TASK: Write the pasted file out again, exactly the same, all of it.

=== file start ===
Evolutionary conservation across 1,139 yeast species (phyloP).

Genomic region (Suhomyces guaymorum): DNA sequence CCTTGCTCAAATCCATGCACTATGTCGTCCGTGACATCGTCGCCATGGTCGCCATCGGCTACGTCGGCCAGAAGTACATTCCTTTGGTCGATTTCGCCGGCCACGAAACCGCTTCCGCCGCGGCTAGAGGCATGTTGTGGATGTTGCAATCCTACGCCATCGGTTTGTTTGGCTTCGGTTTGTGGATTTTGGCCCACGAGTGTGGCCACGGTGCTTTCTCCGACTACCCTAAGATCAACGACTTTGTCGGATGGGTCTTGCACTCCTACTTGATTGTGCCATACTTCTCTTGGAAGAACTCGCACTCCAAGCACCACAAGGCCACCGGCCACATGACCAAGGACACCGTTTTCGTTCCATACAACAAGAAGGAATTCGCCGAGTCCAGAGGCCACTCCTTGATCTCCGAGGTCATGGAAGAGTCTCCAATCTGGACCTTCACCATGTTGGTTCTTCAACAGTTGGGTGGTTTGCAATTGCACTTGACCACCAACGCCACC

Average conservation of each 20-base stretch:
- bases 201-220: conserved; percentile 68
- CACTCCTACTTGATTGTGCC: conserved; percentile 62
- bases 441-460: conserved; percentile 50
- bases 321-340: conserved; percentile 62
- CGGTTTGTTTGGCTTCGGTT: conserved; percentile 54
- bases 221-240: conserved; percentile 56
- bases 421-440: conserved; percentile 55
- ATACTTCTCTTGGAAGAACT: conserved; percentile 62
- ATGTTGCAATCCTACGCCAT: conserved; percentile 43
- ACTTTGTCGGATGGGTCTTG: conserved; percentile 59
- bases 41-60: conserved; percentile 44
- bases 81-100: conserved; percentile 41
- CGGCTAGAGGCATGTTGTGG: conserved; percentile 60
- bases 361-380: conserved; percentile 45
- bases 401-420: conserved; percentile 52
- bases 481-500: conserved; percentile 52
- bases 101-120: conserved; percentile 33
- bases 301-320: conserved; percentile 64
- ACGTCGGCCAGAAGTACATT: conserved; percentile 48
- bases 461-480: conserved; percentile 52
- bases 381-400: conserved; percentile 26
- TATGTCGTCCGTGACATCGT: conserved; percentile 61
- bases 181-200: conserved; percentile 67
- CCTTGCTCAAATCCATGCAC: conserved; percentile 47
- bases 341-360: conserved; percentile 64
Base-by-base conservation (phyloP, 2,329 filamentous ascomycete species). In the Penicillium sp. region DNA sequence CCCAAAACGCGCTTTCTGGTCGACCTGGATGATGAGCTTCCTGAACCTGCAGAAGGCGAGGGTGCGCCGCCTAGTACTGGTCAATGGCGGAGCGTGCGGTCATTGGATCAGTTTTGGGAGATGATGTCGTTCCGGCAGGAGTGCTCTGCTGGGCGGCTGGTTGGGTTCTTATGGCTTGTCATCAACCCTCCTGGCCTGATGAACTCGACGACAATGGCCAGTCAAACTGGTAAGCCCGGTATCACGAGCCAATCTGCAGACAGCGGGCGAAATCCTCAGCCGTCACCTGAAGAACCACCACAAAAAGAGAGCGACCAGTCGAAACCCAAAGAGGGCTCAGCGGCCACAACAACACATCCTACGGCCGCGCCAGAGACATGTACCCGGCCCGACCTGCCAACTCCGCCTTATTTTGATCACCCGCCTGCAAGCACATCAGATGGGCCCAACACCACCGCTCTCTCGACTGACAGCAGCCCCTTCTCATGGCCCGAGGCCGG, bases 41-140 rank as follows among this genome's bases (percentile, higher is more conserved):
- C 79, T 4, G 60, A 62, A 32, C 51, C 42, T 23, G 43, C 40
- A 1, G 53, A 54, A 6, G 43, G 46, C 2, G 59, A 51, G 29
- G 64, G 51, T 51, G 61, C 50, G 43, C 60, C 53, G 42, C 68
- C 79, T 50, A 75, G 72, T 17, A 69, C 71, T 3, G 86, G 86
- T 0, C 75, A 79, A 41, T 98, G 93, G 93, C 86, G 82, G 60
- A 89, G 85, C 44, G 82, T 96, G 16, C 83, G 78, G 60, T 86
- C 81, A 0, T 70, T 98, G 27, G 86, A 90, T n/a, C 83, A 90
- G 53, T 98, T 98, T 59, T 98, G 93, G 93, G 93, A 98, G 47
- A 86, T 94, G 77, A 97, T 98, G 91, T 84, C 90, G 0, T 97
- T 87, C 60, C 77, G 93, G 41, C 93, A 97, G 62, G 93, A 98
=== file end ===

Evolutionary conservation across 1,139 yeast species (phyloP).

Genomic region (Suhomyces guaymorum): DNA sequence CCTTGCTCAAATCCATGCACTATGTCGTCCGTGACATCGTCGCCATGGTCGCCATCGGCTACGTCGGCCAGAAGTACATTCCTTTGGTCGATTTCGCCGGCCACGAAACCGCTTCCGCCGCGGCTAGAGGCATGTTGTGGATGTTGCAATCCTACGCCATCGGTTTGTTTGGCTTCGGTTTGTGGATTTTGGCCCACGAGTGTGGCCACGGTGCTTTCTCCGACTACCCTAAGATCAACGACTTTGTCGGATGGGTCTTGCACTCCTACTTGATTGTGCCATACTTCTCTTGGAAGAACTCGCACTCCAAGCACCACAAGGCCACCGGCCACATGACCAAGGACACCGTTTTCGTTCCATACAACAAGAAGGAATTCGCCGAGTCCAGAGGCCACTCCTTGATCTCCGAGGTCATGGAAGAGTCTCCAATCTGGACCTTCACCATGTTGGTTCTTCAACAGTTGGGTGGTTTGCAATTGCACTTGACCACCAACGCCACC

Average conservation of each 20-base stretch:
- bases 201-220: conserved; percentile 68
- CACTCCTACTTGATTGTGCC: conserved; percentile 62
- bases 441-460: conserved; percentile 50
- bases 321-340: conserved; percentile 62
- CGGTTTGTTTGGCTTCGGTT: conserved; percentile 54
- bases 221-240: conserved; percentile 56
- bases 421-440: conserved; percentile 55
- ATACTTCTCTTGGAAGAACT: conserved; percentile 62
- ATGTTGCAATCCTACGCCAT: conserved; percentile 43
- ACTTTGTCGGATGGGTCTTG: conserved; percentile 59
- bases 41-60: conserved; percentile 44
- bases 81-100: conserved; percentile 41
- CGGCTAGAGGCATGTTGTGG: conserved; percentile 60
- bases 361-380: conserved; percentile 45
- bases 401-420: conserved; percentile 52
- bases 481-500: conserved; percentile 52
- bases 101-120: conserved; percentile 33
- bases 301-320: conserved; percentile 64
- ACGTCGGCCAGAAGTACATT: conserved; percentile 48
- bases 461-480: conserved; percentile 52
- bases 381-400: conserved; percentile 26
- TATGTCGTCCGTGACATCGT: conserved; percentile 61
- bases 181-200: conserved; percentile 67
- CCTTGCTCAAATCCATGCAC: conserved; percentile 47
- bases 341-360: conserved; percentile 64
Base-by-base conservation (phyloP, 2,329 filamentous ascomycete species). In the Penicillium sp. region DNA sequence CCCAAAACGCGCTTTCTGGTCGACCTGGATGATGAGCTTCCTGAACCTGCAGAAGGCGAGGGTGCGCCGCCTAGTACTGGTCAATGGCGGAGCGTGCGGTCATTGGATCAGTTTTGGGAGATGATGTCGTTCCGGCAGGAGTGCTCTGCTGGGCGGCTGGTTGGGTTCTTATGGCTTGTCATCAACCCTCCTGGCCTGATGAACTCGACGACAATGGCCAGTCAAACTGGTAAGCCCGGTATCACGAGCCAATCTGCAGACAGCGGGCGAAATCCTCAGCCGTCACCTGAAGAACCACCACAAAAAGAGAGCGACCAGTCGAAACCCAAAGAGGGCTCAGCGGCCACAACAACACATCCTACGGCCGCGCCAGAGACATGTACCCGGCCCGACCTGCCAACTCCGCCTTATTTTGATCACCCGCCTGCAAGCACATCAGATGGGCCCAACACCACCGCTCTCTCGACTGACAGCAGCCCCTTCTCATGGCCCGAGGCCGG, bases 41-140 rank as follows among this genome's bases (percentile, higher is more conserved):
- C 79, T 4, G 60, A 62, A 32, C 51, C 42, T 23, G 43, C 40
- A 1, G 53, A 54, A 6, G 43, G 46, C 2, G 59, A 51, G 29
- G 64, G 51, T 51, G 61, C 50, G 43, C 60, C 53, G 42, C 68
- C 79, T 50, A 75, G 72, T 17, A 69, C 71, T 3, G 86, G 86
- T 0, C 75, A 79, A 41, T 98, G 93, G 93, C 86, G 82, G 60
- A 89, G 85, C 44, G 82, T 96, G 16, C 83, G 78, G 60, T 86
- C 81, A 0, T 70, T 98, G 27, G 86, A 90, T n/a, C 83, A 90
- G 53, T 98, T 98, T 59, T 98, G 93, G 93, G 93, A 98, G 47
- A 86, T 94, G 77, A 97, T 98, G 91, T 84, C 90, G 0, T 97
- T 87, C 60, C 77, G 93, G 41, C 93, A 97, G 62, G 93, A 98